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Sunday Living & Arts

AJC Special report

Jim Auchmutey
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The scapegoat

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On a cool morning in early May, Greg Wittkamper got in his Subaru Outback and started up the gravel road leading from his house in the mountains of southern West Virginia. He was going to check his post office box in the nearest town, Sinks Grove, as he did almost every day. Mixed in with the usual bills and business correspondence was a letter he had never expected to see: an invitation to his high school reunion.

High school had been the worst time of Greg’s life, his nightmare years.

Dance

Narcissus takes flight in Rhodes Theatre
Branden Camp

Narcissus takes flight in Rhodes Theatre

Even Atlantans who remember the old Rhodes Theatre might be surprised to learn that it’s actually still there. The single-screen movie house, originally opened in 1938, sold tickets to its last picture show (literally, a screening of “The Last Picture Show”) in 1985. For the most part, the doors to the theater in Midtown have remained closed and locked since then.

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From the archives: Food & more

A sandwich worth waiting for

A sandwich worth waiting for

This column originally appeared in 2009. The sandwich still rocks.

“It’s going to be at least 10 minutes for your order,” says the counter lady at Lee’s Bakery.

At least 10 minutes? But all I want is one measly egg sandwich. All right. … I’ll wait.

Clearly, I have picked the worst possible time to walk into this Vietnamese bakery cafe on Buford Highway.

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Spring Trends

From subzero to fashion hero in 5 items
MCV

From subzero to fashion hero in 5 items

After a chilly winter, it’s fitting that the trendiest looks are bigger and bolder interpretations of perennial spring favorites. Jailbird stripes expand to maximum-security width at Victoria Beckham. Colorful prints burst into bloom not just on a skirt or a top, but both, whether matchy-matchy at Simone Rocha, house of Holland, Celine and Max Mara or in riotous contrast at Temperley, Dries Van Noten, Preen and Altuzarra.

Across the Nation

Grammy Museum spotlights Tupac Shakur and Taylor Swift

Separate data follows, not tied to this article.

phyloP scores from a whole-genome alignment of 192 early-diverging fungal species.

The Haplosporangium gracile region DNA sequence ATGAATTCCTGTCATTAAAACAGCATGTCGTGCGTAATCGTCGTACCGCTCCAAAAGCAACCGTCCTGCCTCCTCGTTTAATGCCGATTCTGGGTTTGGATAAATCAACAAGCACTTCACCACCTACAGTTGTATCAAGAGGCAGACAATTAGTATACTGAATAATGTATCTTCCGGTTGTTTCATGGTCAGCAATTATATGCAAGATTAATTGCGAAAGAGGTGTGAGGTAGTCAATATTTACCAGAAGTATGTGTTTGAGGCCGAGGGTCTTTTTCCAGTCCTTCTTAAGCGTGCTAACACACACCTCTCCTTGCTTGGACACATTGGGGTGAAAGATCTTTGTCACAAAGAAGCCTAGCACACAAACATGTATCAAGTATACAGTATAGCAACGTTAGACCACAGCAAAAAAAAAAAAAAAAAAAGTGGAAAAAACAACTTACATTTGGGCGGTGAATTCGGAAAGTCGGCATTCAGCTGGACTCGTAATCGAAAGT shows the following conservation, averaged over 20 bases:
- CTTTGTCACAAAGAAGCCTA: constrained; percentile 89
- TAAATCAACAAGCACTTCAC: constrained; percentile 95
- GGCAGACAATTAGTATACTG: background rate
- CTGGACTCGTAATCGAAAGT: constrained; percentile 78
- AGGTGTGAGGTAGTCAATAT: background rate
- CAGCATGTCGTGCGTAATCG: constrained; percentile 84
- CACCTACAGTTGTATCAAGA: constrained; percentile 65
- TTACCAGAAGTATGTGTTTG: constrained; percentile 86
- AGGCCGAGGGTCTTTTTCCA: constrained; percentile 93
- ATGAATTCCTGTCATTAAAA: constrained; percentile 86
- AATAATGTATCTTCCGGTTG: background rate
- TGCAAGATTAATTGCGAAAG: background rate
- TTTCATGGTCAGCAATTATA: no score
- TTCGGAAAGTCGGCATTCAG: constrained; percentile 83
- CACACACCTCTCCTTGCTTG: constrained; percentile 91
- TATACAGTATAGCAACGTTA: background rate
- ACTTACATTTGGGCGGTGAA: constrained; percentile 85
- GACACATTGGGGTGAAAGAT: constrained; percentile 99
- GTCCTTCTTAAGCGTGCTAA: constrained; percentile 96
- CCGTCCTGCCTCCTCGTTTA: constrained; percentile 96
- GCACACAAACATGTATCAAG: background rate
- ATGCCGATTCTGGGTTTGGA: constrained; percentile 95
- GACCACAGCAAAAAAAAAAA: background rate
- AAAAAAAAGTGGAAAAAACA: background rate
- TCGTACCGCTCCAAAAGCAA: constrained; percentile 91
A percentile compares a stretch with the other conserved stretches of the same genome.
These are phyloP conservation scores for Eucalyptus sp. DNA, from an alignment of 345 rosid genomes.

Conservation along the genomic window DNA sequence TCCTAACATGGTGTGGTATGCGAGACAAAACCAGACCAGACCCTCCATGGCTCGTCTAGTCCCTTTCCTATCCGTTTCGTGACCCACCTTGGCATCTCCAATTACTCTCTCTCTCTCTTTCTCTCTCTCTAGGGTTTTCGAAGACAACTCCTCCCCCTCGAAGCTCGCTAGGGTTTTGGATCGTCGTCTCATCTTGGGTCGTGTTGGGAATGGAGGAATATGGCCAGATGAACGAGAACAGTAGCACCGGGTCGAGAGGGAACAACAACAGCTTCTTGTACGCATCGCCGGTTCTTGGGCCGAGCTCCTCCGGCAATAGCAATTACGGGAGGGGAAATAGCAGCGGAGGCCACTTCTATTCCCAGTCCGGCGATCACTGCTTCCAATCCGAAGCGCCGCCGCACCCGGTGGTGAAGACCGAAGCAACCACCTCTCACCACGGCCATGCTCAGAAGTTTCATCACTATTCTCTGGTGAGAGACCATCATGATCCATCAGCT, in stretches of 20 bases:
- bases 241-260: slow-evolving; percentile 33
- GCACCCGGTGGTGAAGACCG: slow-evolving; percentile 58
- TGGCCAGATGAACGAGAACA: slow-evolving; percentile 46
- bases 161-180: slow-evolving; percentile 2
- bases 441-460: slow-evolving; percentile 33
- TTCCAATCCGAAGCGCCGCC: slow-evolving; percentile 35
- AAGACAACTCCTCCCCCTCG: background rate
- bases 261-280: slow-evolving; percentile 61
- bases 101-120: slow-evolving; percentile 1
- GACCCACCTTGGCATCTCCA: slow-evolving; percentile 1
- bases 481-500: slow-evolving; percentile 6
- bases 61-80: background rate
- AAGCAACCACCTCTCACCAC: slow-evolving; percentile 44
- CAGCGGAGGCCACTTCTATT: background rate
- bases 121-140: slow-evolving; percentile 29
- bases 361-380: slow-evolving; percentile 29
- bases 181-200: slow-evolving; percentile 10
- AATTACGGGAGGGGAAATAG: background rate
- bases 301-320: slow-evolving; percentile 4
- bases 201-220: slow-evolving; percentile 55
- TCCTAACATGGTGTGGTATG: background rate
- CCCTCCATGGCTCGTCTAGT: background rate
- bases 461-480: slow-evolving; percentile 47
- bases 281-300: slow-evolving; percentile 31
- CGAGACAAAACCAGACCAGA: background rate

Melissa Ruggieri/AJC

Grammy Museum spotlights Tupac Shakur and Taylor Swift

“Writing is such a lost art form. I hope when young kids see this, they can be inspired by the fact that he put pen to paper.”

That’s Nwaka Onwusa, associate curator of the Grammy Museum, talking about Tupac Shakur, the rap visionary whose poetry — much of it eventually set to music — is the cornerstone of the exhibit “All Eyez on Me: The Writings of Tupac Shakur,” open through April 22 in Los Angeles.

Books

Mother and son reunion in George Hodgman’s memoir, ‘Bettyville’

Mother and son reunion in George Hodgman’s memoir, ‘Bettyville’

“Turns out I am a person who needs people,” writes George Hodgman, of his decision to move in with his elderly mother after losing his job. “I hate that.”

The Streisand reference is just a hint of the sly fun to come in Hodgman’s new memoir, “Bettyville,” which begins when he trades his adopted home, Manhattan, for rinky-dink Paris, Missouri (“population 1,246 and falling”), in order to care for 90-year-old Betty.


Across the Nation

Big Sur: Where pampering and wilderness meet
LiPo Ching

Big Sur: Where pampering and wilderness meet

“Oh my God, look at that!”

My wife, Sara, and I have just driven around one of those hip-hugging turns on Highway 1 in California’s Big Sur. They used to make me nervous — you know, the fact that there’s nothing but a guardrail between you and the death-fall. Now they make me greedy for what I know is coming next. And sure enough, this one has opened up onto a straight-shot view down miles of coastline: the jutting cliffs, the shining sea below.

Arts briefs

Atlanta sculptor Patterson crafts statement work for Dallas horse park

Atlanta sculptor Patterson crafts statement work for Dallas horse park

Atlanta sculptor Curtis Patterson is expected to be in attendance as his large-scale sculpture “Equine Rhythm” is dedicated at the entrance to the Texas Horse Park in Dallas during opening ceremonies on Saturday.

Made of Corten steel, which develops a dark red patina that radiates a deep reddish-orange glow in the sunlight, “Equine Rhythm” is 19 feet high, 10.

Television

In ‘The Jinx,’ Durst reminds us of the narrative power of crime dramas

In ‘The Jinx,’ Durst reminds us of the narrative power of crime dramas

“Such is the irresistible nature of truth,” wrote Thomas Paine in the “Rights of Man,” “that all it asks, all it wants, is the liberty of appearing.”

When Robert Durst, the creepy yet hypnotic subject of HBO’s documentary “The Jinx,” appeared to confess to the deadly crimes of which he had long been suspected, the 71-year-old New York real estate scion did not simply offer great TV.


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